Happy Days

From Academic Kids

For the play by Samuel Beckett, see Happy Days (play).

Template:Infobox television Happy Days is a popular United States television sitcom that originally aired between 1974 and 1984 on the ABC television network. It presented an idealized version of life in 1950s and early-mid 1960s America.

Happy Days centered around the life of a middle class family named the Cunninghams, who lived in Milwaukee, Wisconsin. The family consisted of Howard, a hardware store owner and the family patriarch; Marion, a homemaker and the family matriarch; and the couple's teenage children, Richie (who had an optimistic if somewhat naive outlook on life) and Richie's younger sister Joanie. The first season of the series also featured an older brother of Richie named Chuck, but his character was quickly and thoroughly written out of the series, with no explanation within the series of his disappearance or even being referred to again; such a tactic has come to be called Chuck Cunningham syndrome. Beginning in the show's second season, episodes also began to involve the character of Arthur "Fonzie" / "the Fonz" Fonzarelli, a local thug whom Richie eventually befriends.



  • Cunningham family
  • Others


Happy Days originated during a period of 1950s nostalgia in film, television, and music. It began as an unsold pilot called "Love and the Happy Days" that was originally presented on the television anthology series Love, American Style. In 1973, George Lucas released a film with a similar theme called American Graffiti (co-starring Ron Howard and Cindy Williams). The success of the film caused series creator Garry Marshall and ABC to reconsider the unsold pilot and turn Happy Days into a series.

The first season of Happy Days was markedly different from the rest of the series, as it was filmed with a laughtrack, as opposed to being a three-camera live production.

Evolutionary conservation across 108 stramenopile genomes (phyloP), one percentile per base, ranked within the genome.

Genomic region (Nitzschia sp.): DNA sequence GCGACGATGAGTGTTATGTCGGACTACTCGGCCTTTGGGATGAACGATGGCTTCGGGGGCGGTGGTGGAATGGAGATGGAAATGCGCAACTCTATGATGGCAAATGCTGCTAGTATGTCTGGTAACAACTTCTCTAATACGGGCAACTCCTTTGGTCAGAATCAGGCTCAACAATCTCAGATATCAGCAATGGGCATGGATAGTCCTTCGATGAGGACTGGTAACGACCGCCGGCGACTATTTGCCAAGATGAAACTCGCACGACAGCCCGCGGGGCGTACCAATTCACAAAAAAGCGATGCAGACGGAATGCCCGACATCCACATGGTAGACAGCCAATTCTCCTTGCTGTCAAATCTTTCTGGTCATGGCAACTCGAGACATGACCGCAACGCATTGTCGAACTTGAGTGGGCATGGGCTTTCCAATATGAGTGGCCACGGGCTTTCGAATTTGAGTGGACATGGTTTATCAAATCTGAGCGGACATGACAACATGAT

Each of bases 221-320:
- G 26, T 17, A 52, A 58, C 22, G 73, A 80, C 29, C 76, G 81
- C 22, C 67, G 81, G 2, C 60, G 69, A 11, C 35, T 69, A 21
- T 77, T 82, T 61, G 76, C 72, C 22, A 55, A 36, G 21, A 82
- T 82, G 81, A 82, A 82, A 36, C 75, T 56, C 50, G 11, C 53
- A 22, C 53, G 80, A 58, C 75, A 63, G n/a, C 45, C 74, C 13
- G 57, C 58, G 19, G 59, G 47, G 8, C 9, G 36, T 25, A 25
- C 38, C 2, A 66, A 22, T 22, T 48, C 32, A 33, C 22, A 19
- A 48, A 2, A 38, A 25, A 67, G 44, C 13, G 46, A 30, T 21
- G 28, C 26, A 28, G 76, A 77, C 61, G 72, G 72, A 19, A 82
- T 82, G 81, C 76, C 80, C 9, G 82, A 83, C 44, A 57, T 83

The early Happy Days episodes centered around Richie and his teenage friends, Ralph Malph and Warren "Potsie" Weber, dealing with the troubles of being teenagers in 1950s and early 1960s Milwaukee. However, during the first season, the character of Arthur "Fonzie" / "the Fonz" Fonzarelli was added. "The Fonz," as Arthur was usually called by everyone (except for Marion, who called him "Arthur"), was originally meant to be a local thug only occasionally seen. However, the Fonz proved popular with viewers, and was soon given more and more screen time by the writers, eventually becoming a permanent member of the cast. The "Fonz" quickly became the show's most popular character.

Later seasons saw the addition of other characters, such as Fonzie's cousin, Chachi. The show also took more and more liberties with both the time era it took place in (fashions and hairstyles contemporary to the show's 1970s and 1980s production years started to show up on the show's characters) and with the tone of the episodes, as Happy Days' latter seasons started to feature more and more outlandish plots. The most famous of these plots, and of the show's entire run, is a storyline involving the Fonz performing a water ski jump over a pool containing a shark. In later years, this has often been cited by some critics as the point where the series purportedly began to decline in quality; the phrase jumping the shark was eventually coined to describe such a criticism about a television series' point of decline in quality.